As indicated earlier, much of the pregame assessments analyzed the relative strength of the Giants' outside defensive linemen, primarily the end rotation of Justin Tuck, Pierre-Paul, Osi Umenyiora and, to some extent, Kiwanuka. But the heart of the New York defense — particularly tackles Linval Joseph, Chris Canty, and Rocky Bernard — absolutely dominated the Falcons' inside blockers. Bernard had one of the Giants' two sacks on a straight inside rush, and Umenyiora got the other on an inside move.
Surprisingly, Giants' defensive coordinator Perry Fewell utilized his "NASCAR" pass rush, featuring four ends across the front, unofficially on only a dozen snaps. He did move Tuck and often reserve end Dave Tollefson inside against the Atlanta guards on occasion. But, more often than not, it was just a matter of the New York tackles being more physical than the Falcons' three inside blockers.
"They're a really physical team," acknowledged Tuck, who during the week had called into question the extracurricular blocking habits of the Atlanta linemen. "But I thought our (tackles) set the tone and surprised them a little bit."
The Atlanta offense, which managed only 14 first downs and registered just 14 of 55 snaps on the New York side of the field until its final possession, seemed to be in shock, and out of synch, most of the day. Ryan completed only 24-of-41 attempts for 199 yards, and a puny passer rating of 71.1. Ryan didn't turn the ball over — he'd had four interceptions and two lost fumbles in his previous postseason games — but fell to 0-3 in the playoffs. Ryan's quarterback rating in the three losses is just 71.2. His regular-season rating, in 62 games, is 88.4.
The loss left Ryan at just 17-17 on the road, counting playoff appearances. He is, with postseason games, 26-5 at the Georgia Dome. The defeat is certain to elicit questions again about Ryan's ability to win "big" games. But he wasn't helped at all by the ultra-conservative play-calling of coordinator Mike Mularkey — the Falcons used their potent no-huddle look for only 10 snaps until their final series of the game — and the failures of his line.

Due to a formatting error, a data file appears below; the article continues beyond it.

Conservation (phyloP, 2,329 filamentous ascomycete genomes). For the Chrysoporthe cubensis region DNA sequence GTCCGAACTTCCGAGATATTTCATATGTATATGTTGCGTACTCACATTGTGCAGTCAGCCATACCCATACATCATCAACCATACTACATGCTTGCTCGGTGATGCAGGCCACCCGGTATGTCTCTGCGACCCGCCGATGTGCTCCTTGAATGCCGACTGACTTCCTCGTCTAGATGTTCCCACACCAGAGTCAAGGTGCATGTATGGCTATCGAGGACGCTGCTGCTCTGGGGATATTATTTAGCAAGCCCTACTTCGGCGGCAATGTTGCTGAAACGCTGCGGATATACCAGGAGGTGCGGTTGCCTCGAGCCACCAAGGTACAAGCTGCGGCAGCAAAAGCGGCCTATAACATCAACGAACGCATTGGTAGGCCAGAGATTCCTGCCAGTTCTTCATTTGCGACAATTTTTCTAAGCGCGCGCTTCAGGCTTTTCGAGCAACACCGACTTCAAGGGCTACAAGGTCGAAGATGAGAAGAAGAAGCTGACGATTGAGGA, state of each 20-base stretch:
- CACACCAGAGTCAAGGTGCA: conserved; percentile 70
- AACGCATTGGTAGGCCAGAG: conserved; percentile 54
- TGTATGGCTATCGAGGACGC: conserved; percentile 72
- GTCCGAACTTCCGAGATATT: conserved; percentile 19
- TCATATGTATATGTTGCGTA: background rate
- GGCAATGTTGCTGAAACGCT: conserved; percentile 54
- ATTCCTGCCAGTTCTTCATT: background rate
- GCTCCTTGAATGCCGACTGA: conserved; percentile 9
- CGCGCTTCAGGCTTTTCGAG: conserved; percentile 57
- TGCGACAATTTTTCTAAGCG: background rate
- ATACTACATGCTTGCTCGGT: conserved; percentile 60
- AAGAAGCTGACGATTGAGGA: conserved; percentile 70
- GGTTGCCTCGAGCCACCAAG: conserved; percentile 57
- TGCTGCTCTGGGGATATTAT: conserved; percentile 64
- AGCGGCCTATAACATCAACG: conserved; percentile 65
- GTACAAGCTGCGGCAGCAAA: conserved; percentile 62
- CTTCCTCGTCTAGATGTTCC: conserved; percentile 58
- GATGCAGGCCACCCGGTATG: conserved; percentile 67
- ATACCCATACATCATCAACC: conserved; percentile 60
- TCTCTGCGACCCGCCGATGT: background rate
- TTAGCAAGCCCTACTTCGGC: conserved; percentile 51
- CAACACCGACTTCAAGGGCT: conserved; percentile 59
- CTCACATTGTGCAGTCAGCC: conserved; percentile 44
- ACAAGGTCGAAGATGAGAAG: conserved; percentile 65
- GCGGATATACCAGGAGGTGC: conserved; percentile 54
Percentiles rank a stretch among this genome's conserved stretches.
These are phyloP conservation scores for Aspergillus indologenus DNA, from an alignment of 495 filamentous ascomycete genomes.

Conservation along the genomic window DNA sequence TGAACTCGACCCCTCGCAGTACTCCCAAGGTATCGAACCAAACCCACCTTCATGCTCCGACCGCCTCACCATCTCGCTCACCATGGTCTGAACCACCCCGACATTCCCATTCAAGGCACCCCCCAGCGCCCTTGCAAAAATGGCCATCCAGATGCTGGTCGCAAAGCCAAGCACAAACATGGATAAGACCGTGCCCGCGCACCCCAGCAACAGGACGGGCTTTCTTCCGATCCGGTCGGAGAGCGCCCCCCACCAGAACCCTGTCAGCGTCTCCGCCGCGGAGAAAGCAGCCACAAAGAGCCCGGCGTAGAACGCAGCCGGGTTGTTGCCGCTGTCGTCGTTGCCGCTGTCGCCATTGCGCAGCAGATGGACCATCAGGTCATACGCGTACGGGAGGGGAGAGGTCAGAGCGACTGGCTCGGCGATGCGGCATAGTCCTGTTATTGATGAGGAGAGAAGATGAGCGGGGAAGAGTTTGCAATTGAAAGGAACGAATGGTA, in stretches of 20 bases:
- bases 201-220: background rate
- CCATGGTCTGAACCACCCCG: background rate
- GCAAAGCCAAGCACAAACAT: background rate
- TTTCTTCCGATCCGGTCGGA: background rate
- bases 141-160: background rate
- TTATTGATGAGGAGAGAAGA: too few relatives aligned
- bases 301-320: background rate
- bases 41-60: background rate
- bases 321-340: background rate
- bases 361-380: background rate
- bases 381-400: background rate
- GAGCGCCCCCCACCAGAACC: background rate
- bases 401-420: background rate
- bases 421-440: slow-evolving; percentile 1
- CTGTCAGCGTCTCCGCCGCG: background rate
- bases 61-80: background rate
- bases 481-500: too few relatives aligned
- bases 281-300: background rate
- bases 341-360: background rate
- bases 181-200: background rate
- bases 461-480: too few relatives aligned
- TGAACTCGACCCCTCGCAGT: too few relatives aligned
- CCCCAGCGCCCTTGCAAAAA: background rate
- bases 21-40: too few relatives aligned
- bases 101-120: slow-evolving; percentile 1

"Disappointing again," said Ryan, whose unit managed only two possessions of more than six plays, and just one of more than three first downs. "What can you say? On the sneaks, I've got to do a better job of finding the crease. I didn't do it. But they're a really strong team."
Indicative of the Giants' superiority upfront on both sides of the ball, the New York ground game pounded out 172 yards, including a 34-yard burst by Jacobs and a 30-yarder from Bradshaw. Both came off the right side on plays where Atlanta end John Abraham had flipped to the left side. The Falcons had only 64 yards, just 41 of it (on 15 carries) by tailback Michael Turner, and a 3.0-yard average.
Arguably the backbreaker in the game came on Nicks' long catch-and-run, which gave the Giants a 17-2 lead, and which accentuated a problem that the Atlanta secondary suffered much of the year. The Falcons allowed 12 pass plays of 40 or more yards this season and only four defenses surrendered more.
Still, it was the fourth-down plays that were most critical.
"There are always going to be two, three, four plays that you look back on," said Atlanta coach Mike Smith, who was lambasted by Falcons fans when the team failed on a key fourth-and-1 run in an overtime loss to New Orleans on Nov. 13. "Those were certainly two plays we'll look back on.
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Len Pasquarelli is a Senior NFL Writer for The Sports Xchange. He has covered the NFL for 33 years and is a member of the Pro Football Hall of Fame selection committee. His NFL coverage earned recognition as the winner of the McCann Award for distinguished reporting in 2008.